A PLANNED shake-up of two struggling secondary schools in Wrexham has been slammed as a “kneejerk reaction” by a community leader.
But members of Wrexham Council’s executive board voted yesterday to go out to consultation on options to improve both Ysgol Clywedog and Rhosnesni High School.
The move comes after both schools were placed into special measures by Welsh education watchdog Estyn earlier this year.
The three options being considered are:
l Supporting and challenging both schools to improve while remaining in their current form.
l Creating a through-school for three to 16-year-olds at either or both schools or
l Combining them into a single through school for three to 16-year-olds with different phases of education on different sites.
The executive board approved the recommendations to put the options out to consultation with local people by seven votes with two absentions and one against.
The consultation has now started and people will have until mid-February to put across their views.
A preferred option will be identified and brought back to executive board in March.
If the preferred option includes significant changes to the ways in which either school operates, a further, detailed, public consultation will take place.
However, Offa councillor Alun Jenkins described the proposals as “a kneejerk reaction” and “too radical”.
Introducing the report Cllr Michael Williams, lead member for children’s services and education, said: “I don’t want to dwell on the problems Ysgol Clywedog and Ysgol Rhosnesni are experiencing at the moment.
“The Estyn report pointed out a number of inadequacies at the schools, not least of which is the governors not sufficiently challenging the management.
“While some progress has been made, the pace didn’t satisfy Estyn, hence they remain in special measures.
“This can take up to two years and ultimately if those measures are not met, a report can be submitted to motion and recommend that both schools are closed – and that is the last thing we want.”
As a result of the slow progress, the council’s head of lifelong learning John Bradbury has written to Huw Lewis AM, Minster for Education and Skills, to request that both schools’ governing bodies are replaced with interim executive boards.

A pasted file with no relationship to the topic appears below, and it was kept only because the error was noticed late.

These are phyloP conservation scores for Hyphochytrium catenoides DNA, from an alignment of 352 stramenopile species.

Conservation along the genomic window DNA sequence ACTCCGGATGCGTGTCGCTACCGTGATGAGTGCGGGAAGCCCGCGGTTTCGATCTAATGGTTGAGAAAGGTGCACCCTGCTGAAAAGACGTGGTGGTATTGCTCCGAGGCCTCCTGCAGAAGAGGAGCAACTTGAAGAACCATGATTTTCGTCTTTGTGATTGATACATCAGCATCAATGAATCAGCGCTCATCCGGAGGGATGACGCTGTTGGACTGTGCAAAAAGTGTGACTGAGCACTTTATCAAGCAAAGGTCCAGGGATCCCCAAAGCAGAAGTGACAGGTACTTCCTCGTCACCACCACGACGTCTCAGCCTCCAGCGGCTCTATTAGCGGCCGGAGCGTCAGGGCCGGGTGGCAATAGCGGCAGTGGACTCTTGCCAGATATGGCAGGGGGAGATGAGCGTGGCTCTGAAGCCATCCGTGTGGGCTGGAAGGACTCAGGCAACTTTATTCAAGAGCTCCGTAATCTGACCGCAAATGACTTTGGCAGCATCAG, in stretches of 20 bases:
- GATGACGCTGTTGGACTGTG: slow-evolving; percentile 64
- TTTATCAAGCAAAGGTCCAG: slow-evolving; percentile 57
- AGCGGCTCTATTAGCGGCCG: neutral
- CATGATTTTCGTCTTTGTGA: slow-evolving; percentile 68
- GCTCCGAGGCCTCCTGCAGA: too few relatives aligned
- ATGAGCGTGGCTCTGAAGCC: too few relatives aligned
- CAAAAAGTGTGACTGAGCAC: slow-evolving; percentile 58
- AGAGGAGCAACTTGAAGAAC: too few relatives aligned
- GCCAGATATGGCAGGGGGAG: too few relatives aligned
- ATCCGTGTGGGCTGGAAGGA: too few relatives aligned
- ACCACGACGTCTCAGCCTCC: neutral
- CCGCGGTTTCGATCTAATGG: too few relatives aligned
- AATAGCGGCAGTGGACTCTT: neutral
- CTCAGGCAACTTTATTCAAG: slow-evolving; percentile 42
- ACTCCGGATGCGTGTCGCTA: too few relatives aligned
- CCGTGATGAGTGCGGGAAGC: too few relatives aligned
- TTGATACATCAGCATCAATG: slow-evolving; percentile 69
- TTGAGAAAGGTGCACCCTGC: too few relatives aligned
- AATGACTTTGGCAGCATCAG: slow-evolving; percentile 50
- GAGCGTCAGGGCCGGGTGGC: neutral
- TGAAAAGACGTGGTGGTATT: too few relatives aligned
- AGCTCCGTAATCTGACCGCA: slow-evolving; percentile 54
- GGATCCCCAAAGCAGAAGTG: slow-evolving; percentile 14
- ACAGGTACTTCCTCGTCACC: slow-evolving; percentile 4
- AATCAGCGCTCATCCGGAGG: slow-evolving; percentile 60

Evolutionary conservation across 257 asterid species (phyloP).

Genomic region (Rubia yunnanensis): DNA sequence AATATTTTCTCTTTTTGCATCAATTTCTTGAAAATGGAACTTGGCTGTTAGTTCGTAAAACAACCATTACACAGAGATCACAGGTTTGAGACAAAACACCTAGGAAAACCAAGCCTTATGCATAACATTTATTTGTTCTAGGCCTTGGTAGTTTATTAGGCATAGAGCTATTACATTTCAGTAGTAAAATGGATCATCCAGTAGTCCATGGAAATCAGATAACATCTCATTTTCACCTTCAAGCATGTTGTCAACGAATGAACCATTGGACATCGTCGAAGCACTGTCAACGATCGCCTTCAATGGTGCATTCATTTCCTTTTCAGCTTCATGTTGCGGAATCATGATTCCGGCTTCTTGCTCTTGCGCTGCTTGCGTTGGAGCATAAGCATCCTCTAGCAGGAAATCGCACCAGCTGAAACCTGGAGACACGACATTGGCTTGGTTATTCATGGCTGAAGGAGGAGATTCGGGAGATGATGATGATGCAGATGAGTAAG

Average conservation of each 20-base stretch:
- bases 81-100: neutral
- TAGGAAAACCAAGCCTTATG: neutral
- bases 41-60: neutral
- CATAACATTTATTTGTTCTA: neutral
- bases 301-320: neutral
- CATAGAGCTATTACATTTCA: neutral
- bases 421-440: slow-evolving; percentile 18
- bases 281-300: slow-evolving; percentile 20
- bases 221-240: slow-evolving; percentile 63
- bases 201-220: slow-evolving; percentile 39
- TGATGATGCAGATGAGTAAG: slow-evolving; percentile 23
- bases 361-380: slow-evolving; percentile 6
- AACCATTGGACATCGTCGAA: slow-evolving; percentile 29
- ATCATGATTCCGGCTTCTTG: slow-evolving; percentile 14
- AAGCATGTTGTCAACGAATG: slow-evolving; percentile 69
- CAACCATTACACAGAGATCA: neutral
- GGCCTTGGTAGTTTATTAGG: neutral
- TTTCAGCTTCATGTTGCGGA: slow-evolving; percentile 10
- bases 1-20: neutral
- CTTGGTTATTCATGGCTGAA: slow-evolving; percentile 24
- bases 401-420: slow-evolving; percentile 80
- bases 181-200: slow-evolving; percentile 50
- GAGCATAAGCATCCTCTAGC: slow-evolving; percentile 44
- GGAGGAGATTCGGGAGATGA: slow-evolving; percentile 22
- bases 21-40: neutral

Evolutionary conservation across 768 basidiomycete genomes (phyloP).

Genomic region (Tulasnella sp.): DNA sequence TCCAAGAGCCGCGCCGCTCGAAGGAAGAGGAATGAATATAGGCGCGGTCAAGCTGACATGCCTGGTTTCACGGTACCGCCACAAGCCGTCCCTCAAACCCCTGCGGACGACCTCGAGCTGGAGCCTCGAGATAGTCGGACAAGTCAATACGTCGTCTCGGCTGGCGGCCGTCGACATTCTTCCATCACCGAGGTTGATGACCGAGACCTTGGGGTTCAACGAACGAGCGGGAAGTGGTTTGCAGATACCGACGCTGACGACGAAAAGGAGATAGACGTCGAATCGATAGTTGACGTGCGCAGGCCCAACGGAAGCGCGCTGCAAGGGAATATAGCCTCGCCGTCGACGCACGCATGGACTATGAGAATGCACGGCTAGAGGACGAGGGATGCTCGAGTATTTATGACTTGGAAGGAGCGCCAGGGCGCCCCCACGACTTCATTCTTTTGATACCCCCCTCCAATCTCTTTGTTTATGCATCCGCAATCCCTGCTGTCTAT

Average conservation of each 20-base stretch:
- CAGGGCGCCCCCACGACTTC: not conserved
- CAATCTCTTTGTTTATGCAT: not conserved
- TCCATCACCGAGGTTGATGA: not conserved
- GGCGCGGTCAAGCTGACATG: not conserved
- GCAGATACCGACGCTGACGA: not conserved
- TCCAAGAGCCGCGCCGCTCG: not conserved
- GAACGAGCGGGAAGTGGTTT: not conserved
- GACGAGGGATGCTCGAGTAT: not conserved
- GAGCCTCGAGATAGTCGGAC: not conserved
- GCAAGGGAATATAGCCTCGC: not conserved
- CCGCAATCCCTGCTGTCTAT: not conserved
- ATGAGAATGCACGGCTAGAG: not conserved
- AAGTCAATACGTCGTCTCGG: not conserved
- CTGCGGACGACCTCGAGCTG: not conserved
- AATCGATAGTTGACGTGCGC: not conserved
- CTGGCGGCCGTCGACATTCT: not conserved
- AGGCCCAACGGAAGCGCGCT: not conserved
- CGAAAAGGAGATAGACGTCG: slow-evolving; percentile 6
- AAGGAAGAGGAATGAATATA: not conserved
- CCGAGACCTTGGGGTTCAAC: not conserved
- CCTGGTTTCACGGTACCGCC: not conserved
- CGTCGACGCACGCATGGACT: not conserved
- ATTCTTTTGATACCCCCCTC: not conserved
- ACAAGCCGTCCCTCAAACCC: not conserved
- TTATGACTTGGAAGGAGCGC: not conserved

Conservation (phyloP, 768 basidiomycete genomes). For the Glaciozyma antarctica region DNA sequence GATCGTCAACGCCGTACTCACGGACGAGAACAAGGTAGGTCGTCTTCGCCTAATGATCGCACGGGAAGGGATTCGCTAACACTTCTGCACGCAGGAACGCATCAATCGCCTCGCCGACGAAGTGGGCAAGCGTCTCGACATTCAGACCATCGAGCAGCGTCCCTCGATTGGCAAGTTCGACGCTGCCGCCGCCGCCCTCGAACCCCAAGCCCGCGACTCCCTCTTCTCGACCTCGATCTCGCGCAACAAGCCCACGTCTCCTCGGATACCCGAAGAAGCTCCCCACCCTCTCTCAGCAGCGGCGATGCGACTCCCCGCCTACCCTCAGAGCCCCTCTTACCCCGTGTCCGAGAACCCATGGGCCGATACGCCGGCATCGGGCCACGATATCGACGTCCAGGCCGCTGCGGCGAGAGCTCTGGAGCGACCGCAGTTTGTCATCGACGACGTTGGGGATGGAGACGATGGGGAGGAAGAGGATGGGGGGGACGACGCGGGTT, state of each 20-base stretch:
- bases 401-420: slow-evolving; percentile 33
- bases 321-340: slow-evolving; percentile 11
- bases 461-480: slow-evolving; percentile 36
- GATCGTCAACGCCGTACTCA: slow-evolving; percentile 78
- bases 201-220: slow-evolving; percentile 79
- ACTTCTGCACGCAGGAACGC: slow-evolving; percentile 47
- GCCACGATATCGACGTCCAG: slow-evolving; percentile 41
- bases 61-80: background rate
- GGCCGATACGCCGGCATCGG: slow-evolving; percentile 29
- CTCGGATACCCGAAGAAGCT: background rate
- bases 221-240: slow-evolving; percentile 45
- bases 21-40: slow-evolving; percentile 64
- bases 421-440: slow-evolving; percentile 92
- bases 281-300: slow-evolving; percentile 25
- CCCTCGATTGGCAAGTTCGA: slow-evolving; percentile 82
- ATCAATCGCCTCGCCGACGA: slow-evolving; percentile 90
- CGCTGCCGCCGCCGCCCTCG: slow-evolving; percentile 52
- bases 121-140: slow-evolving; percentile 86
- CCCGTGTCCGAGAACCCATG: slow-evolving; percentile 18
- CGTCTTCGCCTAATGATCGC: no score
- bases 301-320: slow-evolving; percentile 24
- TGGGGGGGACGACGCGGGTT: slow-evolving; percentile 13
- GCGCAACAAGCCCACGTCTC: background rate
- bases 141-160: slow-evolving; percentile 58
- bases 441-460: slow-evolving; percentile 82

They would consist of council officers, human resources workers and education experts and could remain in place for up to 12 months.
But during a fraught debate, Cllr Phil Wynn, who sits on the board of governors at Ysgol Clywedog, accused the council of failing to support the school.
“There is a bigger problem going on within the borough that this report does not acknowledge,” he said.
“There is no quick fix in this be cause if there was we would’ve done it by now. I hope through schools are as good as they say on the box.
“I feel we could have received a lot more support and direction from the local authority.”
Council leader Neil Rogers challenged Cllr Wynn to substantiate his claims, which were countered by Cllr Williams who highlighted a number of financial payments made to the school in a bid to improve performance, as well as regular visits from council staff.
However Cllr Rodney Skelland said: “It’s not about putting in money, it’s about having good governors, good headteachers and enthusiastic staff. If you don’t have that, then it’s doomed to failure.”
And Cllr Carol O’Toole said the report had come as a surprise to councillors. She said: “I think we are all aware of the two schools mentioned in the report before us today, but I had no knowledge of this report coming.
“I do fear this is a hugely significant and important report with a lot of widereaching consequences for people in the borough.”
She asked for the report to be deferred for more information to be provided and for more time to be allowed for consultation.
And Cllr David Kelly questioned why the local authority was only considering two town centre schools.
He said: “What will happen to the children outside of the town centre who will feel disenfranchised?”
In defence of the proposals Cllr Williams said: “Sometimes radical measures are needed to improve a school’s performance.”
He was supported by the council’s deputy leader Mark Pritchard, who said: “We certainly can’t keep it as it is, the status quo.
“We all have a duty to make sure that every child in Wrexham has a first class education.
“How bad does it have to get before we make a decision on a way forward?”